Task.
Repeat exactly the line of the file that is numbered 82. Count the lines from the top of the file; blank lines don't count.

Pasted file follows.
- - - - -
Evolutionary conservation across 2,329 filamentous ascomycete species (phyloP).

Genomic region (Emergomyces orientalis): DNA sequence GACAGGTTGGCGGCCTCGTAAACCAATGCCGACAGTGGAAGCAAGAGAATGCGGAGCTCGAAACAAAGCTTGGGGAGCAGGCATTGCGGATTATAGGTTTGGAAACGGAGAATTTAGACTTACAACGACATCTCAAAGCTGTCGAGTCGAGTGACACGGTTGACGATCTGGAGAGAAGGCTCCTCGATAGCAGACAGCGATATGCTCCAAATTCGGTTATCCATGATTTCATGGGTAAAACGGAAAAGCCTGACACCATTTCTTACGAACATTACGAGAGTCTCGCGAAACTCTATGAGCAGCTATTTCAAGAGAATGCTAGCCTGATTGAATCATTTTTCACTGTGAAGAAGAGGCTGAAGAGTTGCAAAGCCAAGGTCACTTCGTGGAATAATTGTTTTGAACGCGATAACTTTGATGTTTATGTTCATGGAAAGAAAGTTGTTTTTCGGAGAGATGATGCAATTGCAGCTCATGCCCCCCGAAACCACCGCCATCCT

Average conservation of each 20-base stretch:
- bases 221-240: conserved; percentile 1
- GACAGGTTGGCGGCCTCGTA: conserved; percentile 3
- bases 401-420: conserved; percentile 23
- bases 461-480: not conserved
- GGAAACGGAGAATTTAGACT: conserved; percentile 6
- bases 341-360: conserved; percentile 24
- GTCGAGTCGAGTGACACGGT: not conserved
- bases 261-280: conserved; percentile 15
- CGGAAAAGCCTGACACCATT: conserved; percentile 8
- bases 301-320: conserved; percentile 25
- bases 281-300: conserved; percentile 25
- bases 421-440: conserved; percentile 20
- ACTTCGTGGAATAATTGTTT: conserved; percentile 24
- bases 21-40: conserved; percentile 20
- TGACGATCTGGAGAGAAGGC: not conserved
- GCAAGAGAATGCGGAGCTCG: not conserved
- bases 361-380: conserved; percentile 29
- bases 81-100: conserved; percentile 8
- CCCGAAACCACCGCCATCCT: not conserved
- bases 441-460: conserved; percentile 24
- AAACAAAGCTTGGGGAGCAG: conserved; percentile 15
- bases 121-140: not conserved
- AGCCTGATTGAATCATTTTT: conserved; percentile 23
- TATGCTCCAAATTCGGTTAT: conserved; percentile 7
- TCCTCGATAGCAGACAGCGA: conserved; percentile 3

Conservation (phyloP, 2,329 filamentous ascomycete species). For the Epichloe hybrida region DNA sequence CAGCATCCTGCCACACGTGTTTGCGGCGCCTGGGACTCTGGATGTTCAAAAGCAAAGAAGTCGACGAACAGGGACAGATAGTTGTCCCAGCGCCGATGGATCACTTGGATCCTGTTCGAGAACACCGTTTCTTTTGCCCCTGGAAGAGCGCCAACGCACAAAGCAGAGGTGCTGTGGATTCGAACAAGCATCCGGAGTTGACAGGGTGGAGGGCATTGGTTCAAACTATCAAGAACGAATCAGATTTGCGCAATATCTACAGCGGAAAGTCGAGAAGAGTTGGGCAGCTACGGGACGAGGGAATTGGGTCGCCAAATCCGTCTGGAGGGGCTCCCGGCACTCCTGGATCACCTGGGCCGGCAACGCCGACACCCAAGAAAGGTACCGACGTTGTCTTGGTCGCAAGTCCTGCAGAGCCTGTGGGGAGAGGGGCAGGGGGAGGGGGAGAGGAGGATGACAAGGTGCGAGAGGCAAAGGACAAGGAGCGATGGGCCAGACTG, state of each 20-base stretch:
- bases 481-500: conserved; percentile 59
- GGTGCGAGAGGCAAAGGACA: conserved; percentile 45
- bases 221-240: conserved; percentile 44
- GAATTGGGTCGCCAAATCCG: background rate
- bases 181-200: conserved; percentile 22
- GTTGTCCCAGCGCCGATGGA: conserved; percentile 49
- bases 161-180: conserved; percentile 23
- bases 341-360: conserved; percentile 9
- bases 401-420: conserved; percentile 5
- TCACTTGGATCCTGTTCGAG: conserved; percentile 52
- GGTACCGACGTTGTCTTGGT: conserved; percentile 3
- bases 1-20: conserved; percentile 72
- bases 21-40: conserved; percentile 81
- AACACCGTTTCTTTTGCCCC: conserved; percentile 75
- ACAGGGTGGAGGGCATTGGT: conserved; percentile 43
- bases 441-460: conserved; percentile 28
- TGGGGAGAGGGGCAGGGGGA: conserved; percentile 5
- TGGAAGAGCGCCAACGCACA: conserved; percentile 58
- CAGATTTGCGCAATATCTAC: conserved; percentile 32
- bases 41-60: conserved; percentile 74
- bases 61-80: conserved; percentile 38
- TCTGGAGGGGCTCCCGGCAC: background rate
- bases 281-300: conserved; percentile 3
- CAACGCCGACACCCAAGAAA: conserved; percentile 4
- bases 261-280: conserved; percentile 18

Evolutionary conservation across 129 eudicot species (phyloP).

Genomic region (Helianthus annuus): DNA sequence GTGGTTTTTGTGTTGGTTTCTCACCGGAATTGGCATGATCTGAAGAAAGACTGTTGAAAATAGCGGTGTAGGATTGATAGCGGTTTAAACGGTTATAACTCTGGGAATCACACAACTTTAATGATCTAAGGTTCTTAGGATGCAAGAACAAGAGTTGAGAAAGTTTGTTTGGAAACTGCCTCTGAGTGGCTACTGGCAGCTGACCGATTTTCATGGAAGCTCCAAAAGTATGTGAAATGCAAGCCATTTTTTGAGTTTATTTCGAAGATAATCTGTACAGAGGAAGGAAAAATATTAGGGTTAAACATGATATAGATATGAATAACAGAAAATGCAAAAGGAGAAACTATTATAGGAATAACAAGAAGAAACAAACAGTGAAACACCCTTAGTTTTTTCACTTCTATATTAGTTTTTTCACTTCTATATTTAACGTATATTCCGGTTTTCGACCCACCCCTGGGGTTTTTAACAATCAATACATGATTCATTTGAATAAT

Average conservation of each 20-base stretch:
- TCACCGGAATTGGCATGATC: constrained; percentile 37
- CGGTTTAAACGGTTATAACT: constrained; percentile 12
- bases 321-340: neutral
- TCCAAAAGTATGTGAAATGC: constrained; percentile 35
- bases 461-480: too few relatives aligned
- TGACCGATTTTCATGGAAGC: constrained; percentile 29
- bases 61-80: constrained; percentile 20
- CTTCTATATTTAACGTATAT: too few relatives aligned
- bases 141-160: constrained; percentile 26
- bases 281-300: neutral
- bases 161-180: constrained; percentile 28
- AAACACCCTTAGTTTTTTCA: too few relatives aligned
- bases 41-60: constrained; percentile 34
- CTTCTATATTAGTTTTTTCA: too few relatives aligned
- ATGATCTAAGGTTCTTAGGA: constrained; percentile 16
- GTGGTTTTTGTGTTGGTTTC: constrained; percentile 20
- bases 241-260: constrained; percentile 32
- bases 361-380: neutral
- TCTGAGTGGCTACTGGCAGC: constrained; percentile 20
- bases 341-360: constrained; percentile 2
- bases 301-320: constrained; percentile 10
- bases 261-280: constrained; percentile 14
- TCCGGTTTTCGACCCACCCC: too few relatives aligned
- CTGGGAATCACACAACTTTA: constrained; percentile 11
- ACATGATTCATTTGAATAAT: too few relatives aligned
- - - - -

- ACATGATTCATTTGAATAAT: too few relatives aligned